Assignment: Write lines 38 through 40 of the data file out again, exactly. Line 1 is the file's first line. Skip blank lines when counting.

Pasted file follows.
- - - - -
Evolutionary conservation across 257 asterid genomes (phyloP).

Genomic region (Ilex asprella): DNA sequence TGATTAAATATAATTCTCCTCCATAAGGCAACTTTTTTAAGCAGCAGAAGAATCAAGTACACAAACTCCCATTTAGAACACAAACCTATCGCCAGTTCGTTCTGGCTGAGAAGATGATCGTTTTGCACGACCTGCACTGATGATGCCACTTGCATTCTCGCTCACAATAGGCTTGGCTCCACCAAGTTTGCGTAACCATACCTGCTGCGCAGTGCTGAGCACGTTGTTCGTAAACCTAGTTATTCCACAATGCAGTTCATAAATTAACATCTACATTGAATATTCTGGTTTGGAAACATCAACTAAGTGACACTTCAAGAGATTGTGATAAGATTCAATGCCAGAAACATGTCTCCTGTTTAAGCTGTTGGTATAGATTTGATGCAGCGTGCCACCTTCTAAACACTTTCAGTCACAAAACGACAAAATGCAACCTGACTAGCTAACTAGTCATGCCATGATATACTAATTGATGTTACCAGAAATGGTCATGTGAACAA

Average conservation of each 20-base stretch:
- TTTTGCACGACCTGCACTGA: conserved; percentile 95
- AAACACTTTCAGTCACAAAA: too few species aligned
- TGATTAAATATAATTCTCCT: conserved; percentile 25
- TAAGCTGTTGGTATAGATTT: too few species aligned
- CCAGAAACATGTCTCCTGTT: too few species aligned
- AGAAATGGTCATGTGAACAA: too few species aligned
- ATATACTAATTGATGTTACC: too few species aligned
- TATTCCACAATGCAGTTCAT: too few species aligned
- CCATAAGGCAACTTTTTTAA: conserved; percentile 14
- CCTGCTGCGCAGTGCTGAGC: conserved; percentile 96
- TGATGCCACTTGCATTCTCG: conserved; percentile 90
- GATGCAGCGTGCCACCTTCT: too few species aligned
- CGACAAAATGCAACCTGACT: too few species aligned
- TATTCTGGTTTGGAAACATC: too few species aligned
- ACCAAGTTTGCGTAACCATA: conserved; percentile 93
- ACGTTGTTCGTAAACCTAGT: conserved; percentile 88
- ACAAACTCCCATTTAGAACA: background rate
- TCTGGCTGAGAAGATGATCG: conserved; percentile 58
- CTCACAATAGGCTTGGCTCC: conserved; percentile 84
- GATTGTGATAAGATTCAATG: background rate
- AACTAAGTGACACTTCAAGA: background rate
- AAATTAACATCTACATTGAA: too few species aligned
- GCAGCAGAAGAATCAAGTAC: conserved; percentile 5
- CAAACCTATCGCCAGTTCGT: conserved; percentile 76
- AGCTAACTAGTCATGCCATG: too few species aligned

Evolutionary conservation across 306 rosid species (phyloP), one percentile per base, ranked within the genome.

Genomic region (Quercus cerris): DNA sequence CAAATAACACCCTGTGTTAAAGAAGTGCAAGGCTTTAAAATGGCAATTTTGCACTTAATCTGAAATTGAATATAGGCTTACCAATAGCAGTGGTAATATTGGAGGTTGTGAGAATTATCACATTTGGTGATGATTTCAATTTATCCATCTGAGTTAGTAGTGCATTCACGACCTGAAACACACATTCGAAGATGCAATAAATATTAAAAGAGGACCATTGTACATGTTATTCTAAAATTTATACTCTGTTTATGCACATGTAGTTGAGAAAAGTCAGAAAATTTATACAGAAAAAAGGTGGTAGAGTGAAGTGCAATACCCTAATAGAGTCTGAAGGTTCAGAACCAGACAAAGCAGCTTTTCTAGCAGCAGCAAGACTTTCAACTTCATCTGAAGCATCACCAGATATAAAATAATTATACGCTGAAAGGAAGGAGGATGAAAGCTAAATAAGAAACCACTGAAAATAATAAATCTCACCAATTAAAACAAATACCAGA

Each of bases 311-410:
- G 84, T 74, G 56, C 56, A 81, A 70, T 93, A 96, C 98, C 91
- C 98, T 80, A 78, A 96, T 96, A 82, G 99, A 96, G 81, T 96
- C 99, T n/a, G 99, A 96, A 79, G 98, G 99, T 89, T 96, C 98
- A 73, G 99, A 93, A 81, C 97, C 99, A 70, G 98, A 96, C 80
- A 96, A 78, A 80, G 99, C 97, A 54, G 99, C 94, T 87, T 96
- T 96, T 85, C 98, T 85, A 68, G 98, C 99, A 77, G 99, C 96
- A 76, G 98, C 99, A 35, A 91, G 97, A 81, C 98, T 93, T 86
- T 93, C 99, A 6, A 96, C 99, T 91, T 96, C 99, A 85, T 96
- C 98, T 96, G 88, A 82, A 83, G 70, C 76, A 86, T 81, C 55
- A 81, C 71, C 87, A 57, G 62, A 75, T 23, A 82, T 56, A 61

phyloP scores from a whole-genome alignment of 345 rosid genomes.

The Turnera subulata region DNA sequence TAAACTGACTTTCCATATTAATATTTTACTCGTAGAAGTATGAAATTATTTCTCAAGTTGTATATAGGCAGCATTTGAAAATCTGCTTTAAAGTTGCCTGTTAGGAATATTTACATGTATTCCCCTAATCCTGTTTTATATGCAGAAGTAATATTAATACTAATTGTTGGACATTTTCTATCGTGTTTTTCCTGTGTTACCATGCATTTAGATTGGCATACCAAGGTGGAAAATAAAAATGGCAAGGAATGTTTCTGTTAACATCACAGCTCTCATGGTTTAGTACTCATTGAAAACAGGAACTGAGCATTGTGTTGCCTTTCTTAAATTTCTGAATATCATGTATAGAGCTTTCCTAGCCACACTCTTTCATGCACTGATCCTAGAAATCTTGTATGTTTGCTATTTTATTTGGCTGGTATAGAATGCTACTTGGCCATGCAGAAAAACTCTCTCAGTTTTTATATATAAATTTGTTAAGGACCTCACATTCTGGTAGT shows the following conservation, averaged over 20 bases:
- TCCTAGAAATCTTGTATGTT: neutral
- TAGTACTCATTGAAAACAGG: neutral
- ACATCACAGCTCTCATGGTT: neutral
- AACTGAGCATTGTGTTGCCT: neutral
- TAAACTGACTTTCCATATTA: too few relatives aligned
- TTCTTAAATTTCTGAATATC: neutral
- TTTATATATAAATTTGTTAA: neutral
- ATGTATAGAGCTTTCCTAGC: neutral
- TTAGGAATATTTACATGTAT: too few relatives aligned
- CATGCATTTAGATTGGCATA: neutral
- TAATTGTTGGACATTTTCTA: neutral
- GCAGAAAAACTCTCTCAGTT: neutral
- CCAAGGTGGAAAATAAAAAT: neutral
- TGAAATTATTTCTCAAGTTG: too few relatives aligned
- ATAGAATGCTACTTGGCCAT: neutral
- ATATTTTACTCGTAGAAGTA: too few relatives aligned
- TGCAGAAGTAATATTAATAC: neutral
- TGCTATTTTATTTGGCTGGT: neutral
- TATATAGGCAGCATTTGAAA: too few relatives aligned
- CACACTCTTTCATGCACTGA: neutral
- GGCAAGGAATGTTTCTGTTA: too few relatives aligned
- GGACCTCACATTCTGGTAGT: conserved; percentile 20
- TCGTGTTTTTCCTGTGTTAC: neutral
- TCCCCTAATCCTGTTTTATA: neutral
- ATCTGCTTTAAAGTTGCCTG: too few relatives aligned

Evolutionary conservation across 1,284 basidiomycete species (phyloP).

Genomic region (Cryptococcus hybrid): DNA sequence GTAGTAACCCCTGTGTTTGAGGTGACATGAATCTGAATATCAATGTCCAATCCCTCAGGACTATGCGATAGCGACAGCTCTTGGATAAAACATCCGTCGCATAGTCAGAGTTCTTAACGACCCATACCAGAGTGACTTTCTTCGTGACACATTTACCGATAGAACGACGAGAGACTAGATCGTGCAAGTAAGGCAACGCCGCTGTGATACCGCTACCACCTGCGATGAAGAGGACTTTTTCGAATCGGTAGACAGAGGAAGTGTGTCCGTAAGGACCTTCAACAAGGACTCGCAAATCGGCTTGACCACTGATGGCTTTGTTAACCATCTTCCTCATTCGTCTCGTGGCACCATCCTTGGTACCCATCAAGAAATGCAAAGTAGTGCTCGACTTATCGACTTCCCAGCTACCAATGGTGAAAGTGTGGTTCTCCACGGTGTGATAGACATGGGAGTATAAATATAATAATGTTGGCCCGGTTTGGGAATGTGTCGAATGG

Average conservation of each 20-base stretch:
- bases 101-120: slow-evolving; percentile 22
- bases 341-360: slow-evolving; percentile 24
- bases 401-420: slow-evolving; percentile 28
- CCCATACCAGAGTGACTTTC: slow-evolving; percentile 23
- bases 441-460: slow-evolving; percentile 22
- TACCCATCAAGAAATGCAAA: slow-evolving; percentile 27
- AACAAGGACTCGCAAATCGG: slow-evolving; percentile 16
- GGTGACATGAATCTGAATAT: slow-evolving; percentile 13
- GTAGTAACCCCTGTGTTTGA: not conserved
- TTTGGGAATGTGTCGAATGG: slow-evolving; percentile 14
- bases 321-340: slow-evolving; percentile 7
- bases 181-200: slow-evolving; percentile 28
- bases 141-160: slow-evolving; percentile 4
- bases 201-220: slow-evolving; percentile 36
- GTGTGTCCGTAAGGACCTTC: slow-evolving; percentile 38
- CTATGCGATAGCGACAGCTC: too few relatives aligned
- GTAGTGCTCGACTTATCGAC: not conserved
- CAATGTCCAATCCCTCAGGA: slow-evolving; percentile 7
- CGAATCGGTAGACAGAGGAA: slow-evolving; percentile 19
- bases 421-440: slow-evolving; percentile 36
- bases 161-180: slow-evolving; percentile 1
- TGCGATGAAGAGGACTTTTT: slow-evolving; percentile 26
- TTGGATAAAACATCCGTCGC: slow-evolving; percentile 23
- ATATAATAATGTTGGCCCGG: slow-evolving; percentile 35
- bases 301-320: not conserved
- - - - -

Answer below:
- A 76, G 98, C 99, A 35, A 91, G 97, A 81, C 98, T 93, T 86
- T 93, C 99, A 6, A 96, C 99, T 91, T 96, C 99, A 85, T 96
- C 98, T 96, G 88, A 82, A 83, G 70, C 76, A 86, T 81, C 55